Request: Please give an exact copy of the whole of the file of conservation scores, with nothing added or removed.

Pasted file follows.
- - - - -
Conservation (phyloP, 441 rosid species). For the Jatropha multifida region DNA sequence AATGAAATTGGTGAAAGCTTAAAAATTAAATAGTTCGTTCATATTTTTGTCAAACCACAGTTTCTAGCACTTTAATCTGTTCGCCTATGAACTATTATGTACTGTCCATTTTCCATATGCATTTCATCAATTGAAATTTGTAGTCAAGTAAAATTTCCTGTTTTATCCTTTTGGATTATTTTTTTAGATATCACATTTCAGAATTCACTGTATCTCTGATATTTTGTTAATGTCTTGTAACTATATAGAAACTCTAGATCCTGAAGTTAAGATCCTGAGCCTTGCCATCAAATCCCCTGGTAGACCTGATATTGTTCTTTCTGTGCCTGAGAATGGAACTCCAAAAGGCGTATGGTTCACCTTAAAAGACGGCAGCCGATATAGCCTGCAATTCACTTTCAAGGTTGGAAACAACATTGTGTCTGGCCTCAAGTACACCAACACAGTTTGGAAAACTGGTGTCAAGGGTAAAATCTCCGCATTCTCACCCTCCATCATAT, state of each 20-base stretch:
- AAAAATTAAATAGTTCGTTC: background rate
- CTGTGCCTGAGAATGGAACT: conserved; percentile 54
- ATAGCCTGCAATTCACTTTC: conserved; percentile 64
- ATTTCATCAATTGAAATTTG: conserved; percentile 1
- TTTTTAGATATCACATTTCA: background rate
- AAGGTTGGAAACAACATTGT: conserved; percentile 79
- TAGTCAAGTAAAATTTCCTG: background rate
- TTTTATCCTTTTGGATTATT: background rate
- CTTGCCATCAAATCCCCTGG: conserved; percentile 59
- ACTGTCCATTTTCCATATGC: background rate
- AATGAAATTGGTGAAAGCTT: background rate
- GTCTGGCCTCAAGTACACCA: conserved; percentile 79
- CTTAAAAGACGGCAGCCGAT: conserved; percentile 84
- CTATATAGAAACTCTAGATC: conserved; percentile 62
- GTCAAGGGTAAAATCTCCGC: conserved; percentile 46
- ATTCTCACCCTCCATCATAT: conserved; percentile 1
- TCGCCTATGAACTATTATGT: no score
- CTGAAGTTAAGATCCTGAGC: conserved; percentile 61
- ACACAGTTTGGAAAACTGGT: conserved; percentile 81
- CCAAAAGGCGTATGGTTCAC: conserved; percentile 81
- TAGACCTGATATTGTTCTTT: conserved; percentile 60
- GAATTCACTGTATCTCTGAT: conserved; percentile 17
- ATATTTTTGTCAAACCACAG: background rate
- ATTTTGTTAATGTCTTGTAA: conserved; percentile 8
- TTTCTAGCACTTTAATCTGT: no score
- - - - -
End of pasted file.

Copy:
Conservation (phyloP, 441 rosid species). For the Jatropha multifida region DNA sequence AATGAAATTGGTGAAAGCTTAAAAATTAAATAGTTCGTTCATATTTTTGTCAAACCACAGTTTCTAGCACTTTAATCTGTTCGCCTATGAACTATTATGTACTGTCCATTTTCCATATGCATTTCATCAATTGAAATTTGTAGTCAAGTAAAATTTCCTGTTTTATCCTTTTGGATTATTTTTTTAGATATCACATTTCAGAATTCACTGTATCTCTGATATTTTGTTAATGTCTTGTAACTATATAGAAACTCTAGATCCTGAAGTTAAGATCCTGAGCCTTGCCATCAAATCCCCTGGTAGACCTGATATTGTTCTTTCTGTGCCTGAGAATGGAACTCCAAAAGGCGTATGGTTCACCTTAAAAGACGGCAGCCGATATAGCCTGCAATTCACTTTCAAGGTTGGAAACAACATTGTGTCTGGCCTCAAGTACACCAACACAGTTTGGAAAACTGGTGTCAAGGGTAAAATCTCCGCATTCTCACCCTCCATCATAT, state of each 20-base stretch:
- AAAAATTAAATAGTTCGTTC: background rate
- CTGTGCCTGAGAATGGAACT: conserved; percentile 54
- ATAGCCTGCAATTCACTTTC: conserved; percentile 64
- ATTTCATCAATTGAAATTTG: conserved; percentile 1
- TTTTTAGATATCACATTTCA: background rate
- AAGGTTGGAAACAACATTGT: conserved; percentile 79
- TAGTCAAGTAAAATTTCCTG: background rate
- TTTTATCCTTTTGGATTATT: background rate
- CTTGCCATCAAATCCCCTGG: conserved; percentile 59
- ACTGTCCATTTTCCATATGC: background rate
- AATGAAATTGGTGAAAGCTT: background rate
- GTCTGGCCTCAAGTACACCA: conserved; percentile 79
- CTTAAAAGACGGCAGCCGAT: conserved; percentile 84
- CTATATAGAAACTCTAGATC: conserved; percentile 62
- GTCAAGGGTAAAATCTCCGC: conserved; percentile 46
- ATTCTCACCCTCCATCATAT: conserved; percentile 1
- TCGCCTATGAACTATTATGT: no score
- CTGAAGTTAAGATCCTGAGC: conserved; percentile 61
- ACACAGTTTGGAAAACTGGT: conserved; percentile 81
- CCAAAAGGCGTATGGTTCAC: conserved; percentile 81
- TAGACCTGATATTGTTCTTT: conserved; percentile 60
- GAATTCACTGTATCTCTGAT: conserved; percentile 17
- ATATTTTTGTCAAACCACAG: background rate
- ATTTTGTTAATGTCTTGTAA: conserved; percentile 8
- TTTCTAGCACTTTAATCTGT: no score